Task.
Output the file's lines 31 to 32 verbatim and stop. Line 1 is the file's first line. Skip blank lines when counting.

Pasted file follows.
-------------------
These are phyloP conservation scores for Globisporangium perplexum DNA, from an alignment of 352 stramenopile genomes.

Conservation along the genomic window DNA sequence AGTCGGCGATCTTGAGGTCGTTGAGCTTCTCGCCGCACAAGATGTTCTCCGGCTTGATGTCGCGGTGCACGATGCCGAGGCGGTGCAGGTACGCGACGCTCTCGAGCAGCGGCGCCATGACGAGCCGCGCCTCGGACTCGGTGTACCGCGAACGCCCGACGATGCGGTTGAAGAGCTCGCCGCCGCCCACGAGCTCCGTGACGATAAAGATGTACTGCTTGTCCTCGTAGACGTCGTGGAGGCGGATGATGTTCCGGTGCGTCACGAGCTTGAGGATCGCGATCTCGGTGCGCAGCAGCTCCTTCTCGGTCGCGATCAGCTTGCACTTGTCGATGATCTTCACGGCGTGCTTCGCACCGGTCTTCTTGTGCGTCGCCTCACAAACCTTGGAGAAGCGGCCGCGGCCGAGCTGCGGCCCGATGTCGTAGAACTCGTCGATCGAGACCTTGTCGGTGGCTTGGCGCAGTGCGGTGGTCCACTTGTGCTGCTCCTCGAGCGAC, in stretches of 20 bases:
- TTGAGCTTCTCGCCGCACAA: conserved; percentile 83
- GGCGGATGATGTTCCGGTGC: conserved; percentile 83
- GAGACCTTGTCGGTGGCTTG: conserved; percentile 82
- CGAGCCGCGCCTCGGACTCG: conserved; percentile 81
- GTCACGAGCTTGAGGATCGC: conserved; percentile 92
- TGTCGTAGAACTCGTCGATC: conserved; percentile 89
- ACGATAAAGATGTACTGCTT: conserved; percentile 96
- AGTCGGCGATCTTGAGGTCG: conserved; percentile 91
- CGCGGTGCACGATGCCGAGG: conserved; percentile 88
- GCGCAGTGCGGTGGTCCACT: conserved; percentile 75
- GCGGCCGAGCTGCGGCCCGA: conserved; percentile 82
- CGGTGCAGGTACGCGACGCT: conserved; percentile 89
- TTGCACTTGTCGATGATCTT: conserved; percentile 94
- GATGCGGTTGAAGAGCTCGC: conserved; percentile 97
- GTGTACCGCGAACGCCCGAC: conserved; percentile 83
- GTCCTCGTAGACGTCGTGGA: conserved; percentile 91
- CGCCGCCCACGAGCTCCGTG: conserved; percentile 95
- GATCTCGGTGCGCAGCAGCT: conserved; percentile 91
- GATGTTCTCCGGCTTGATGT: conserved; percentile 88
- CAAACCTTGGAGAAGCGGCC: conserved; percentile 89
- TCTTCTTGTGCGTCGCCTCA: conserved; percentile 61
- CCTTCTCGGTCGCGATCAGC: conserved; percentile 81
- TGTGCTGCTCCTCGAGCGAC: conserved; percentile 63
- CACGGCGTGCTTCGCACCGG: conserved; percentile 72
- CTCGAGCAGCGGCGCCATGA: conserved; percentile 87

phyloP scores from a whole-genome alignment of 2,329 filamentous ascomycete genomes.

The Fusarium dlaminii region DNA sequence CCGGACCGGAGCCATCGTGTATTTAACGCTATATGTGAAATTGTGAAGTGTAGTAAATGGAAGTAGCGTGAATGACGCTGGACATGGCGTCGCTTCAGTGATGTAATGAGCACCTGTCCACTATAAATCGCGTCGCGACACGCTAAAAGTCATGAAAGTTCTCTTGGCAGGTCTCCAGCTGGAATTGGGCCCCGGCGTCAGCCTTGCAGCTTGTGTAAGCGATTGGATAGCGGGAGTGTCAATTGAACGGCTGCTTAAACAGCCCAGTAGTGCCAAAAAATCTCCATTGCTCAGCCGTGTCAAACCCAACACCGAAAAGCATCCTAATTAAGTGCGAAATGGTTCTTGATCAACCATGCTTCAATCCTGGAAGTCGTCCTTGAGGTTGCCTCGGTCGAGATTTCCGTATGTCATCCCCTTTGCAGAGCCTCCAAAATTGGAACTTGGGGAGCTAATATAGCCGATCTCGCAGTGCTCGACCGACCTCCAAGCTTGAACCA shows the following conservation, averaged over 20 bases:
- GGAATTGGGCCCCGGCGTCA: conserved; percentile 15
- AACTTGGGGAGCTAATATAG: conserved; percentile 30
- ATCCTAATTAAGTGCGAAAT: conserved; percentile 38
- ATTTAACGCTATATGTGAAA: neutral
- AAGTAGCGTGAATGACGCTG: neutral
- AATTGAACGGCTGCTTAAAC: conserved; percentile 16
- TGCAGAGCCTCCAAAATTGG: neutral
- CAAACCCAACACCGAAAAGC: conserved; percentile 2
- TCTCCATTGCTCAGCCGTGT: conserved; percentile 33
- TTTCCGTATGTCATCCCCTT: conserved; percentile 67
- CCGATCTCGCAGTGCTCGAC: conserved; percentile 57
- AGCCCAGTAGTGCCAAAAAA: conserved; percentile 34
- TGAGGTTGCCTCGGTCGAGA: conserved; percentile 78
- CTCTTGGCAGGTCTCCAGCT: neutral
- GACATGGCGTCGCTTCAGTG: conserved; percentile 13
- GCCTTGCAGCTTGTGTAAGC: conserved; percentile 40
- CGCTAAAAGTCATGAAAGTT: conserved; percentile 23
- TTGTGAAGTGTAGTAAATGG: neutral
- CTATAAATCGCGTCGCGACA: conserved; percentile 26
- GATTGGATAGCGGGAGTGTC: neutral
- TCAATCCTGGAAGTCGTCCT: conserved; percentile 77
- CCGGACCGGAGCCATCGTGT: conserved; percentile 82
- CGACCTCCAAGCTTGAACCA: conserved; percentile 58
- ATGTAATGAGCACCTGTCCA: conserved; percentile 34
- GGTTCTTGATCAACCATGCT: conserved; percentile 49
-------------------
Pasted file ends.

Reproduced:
- AACTTGGGGAGCTAATATAG: conserved; percentile 30
- ATCCTAATTAAGTGCGAAAT: conserved; percentile 38